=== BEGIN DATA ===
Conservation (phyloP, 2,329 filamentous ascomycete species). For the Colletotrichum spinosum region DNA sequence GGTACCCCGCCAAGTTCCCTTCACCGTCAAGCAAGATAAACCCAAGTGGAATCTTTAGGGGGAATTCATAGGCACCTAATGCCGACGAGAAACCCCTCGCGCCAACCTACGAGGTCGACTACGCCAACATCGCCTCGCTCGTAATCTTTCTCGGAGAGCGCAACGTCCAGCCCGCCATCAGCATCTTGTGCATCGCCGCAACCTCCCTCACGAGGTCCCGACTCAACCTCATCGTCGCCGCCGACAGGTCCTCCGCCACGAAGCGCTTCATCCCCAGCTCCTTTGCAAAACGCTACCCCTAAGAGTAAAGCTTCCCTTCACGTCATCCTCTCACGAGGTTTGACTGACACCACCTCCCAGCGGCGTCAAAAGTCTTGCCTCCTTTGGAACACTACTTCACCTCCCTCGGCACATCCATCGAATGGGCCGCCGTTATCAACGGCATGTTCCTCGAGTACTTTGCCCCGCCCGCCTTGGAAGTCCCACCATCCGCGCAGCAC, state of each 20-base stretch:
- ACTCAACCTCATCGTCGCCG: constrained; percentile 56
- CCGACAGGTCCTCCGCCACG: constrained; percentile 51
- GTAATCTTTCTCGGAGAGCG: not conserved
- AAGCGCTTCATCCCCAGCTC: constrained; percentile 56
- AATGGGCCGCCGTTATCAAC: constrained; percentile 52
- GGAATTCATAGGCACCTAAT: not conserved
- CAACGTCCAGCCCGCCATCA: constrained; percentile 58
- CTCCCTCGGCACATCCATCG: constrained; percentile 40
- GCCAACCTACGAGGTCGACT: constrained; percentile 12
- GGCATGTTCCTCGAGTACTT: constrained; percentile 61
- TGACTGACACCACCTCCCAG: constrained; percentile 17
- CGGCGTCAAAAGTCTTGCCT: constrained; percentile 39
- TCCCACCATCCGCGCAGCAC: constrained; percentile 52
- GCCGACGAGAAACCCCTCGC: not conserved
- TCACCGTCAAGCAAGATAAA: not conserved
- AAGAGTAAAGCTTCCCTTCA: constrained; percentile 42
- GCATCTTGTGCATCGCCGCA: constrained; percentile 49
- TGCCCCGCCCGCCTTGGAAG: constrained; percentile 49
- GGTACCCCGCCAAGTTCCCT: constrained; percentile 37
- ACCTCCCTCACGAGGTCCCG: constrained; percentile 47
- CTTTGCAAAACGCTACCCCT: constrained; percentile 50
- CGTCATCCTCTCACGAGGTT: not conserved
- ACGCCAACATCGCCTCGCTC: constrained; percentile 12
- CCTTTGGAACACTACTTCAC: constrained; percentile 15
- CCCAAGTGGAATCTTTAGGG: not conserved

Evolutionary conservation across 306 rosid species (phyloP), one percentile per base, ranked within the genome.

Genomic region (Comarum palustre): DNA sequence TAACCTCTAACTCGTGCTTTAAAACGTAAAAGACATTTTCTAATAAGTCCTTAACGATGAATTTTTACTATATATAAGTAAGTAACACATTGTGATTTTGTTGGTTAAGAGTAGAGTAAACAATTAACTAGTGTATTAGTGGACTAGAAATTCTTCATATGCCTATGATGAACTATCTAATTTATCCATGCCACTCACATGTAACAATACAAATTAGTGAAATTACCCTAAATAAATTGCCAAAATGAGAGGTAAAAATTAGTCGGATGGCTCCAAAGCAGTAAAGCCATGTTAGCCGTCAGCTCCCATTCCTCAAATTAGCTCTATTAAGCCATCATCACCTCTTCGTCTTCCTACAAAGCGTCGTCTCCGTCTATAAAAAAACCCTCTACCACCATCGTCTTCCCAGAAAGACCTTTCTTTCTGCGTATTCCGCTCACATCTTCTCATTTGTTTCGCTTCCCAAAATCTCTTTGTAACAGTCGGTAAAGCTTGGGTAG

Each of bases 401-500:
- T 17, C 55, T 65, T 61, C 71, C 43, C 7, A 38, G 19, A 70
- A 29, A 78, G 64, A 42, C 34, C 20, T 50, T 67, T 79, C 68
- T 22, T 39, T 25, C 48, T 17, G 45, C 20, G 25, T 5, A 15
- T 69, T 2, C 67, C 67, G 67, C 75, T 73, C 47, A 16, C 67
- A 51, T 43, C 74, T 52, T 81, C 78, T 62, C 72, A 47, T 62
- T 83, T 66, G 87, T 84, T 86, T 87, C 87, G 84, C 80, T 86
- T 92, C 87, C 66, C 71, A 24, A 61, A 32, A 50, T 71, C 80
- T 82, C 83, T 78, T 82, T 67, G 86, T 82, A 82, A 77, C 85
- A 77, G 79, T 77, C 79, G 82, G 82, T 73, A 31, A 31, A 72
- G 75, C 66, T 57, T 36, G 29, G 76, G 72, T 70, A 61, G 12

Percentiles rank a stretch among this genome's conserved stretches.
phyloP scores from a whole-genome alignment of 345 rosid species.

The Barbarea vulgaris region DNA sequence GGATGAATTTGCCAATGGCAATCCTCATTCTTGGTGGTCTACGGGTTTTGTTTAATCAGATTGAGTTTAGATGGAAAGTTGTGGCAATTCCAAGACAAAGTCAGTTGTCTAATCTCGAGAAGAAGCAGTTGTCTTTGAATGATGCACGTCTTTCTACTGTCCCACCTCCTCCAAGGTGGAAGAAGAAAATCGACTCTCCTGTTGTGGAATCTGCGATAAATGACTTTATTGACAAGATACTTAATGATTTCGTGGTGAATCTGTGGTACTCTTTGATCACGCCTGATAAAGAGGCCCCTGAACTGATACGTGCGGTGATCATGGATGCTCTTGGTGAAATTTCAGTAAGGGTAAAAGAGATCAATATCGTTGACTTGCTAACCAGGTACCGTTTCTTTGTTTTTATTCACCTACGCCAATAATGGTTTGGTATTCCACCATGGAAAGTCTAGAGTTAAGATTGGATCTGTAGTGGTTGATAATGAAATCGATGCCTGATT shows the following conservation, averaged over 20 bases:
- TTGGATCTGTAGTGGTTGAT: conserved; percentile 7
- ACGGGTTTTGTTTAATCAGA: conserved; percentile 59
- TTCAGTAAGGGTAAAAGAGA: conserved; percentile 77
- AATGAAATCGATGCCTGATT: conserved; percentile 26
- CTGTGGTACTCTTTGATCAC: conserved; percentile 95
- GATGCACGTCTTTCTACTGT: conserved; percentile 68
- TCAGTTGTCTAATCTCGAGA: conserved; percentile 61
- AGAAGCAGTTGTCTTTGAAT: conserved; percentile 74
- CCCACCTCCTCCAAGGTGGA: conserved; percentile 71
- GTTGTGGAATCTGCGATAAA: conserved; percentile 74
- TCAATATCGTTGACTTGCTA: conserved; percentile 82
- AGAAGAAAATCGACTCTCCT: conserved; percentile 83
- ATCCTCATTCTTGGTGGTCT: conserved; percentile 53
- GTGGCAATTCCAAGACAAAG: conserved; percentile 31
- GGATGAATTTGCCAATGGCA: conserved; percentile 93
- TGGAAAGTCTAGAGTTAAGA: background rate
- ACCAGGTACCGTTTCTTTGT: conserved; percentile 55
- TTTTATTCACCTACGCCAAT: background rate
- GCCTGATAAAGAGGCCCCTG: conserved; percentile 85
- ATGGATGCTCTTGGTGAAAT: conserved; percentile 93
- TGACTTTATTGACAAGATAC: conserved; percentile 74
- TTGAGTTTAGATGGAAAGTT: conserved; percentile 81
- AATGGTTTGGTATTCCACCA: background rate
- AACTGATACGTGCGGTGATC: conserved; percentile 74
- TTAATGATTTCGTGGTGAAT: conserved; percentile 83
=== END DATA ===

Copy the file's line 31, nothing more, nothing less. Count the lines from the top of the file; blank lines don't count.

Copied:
- A 29, A 78, G 64, A 42, C 34, C 20, T 50, T 67, T 79, C 68